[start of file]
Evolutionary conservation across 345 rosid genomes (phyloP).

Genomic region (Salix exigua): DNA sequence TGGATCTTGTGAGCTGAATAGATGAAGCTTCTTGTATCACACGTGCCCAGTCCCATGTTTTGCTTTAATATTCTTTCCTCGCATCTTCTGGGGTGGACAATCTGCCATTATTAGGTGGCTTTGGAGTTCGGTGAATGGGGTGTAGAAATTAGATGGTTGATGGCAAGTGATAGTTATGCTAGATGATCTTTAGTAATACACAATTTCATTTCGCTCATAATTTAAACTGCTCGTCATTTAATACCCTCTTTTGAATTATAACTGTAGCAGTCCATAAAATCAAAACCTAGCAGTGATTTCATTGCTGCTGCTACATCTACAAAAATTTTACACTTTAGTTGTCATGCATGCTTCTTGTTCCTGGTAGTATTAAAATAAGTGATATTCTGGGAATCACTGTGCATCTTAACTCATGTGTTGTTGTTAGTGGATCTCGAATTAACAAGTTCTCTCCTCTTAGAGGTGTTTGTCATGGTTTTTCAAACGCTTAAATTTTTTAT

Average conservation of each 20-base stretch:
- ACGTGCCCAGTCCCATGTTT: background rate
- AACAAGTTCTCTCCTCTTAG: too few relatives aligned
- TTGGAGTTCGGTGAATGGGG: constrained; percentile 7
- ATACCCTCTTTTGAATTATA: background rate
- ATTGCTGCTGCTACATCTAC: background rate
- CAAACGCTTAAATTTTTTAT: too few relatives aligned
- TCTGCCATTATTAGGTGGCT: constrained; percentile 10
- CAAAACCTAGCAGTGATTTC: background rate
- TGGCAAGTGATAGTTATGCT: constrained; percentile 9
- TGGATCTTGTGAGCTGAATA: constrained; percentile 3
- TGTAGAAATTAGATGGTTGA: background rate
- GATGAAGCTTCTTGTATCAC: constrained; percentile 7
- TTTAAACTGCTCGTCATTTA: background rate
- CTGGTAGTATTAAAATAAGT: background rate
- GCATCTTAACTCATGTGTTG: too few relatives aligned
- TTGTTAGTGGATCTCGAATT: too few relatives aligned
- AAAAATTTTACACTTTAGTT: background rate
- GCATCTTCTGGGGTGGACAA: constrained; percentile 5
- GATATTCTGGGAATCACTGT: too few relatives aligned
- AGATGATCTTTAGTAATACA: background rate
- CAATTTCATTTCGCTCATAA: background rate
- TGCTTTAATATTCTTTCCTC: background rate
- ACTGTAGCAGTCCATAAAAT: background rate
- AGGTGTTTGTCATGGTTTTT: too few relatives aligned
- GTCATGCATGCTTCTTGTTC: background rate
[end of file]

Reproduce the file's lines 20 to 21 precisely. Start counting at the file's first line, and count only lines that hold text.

- AAAAATTTTACACTTTAGTT: background rate
- GCATCTTCTGGGGTGGACAA: constrained; percentile 5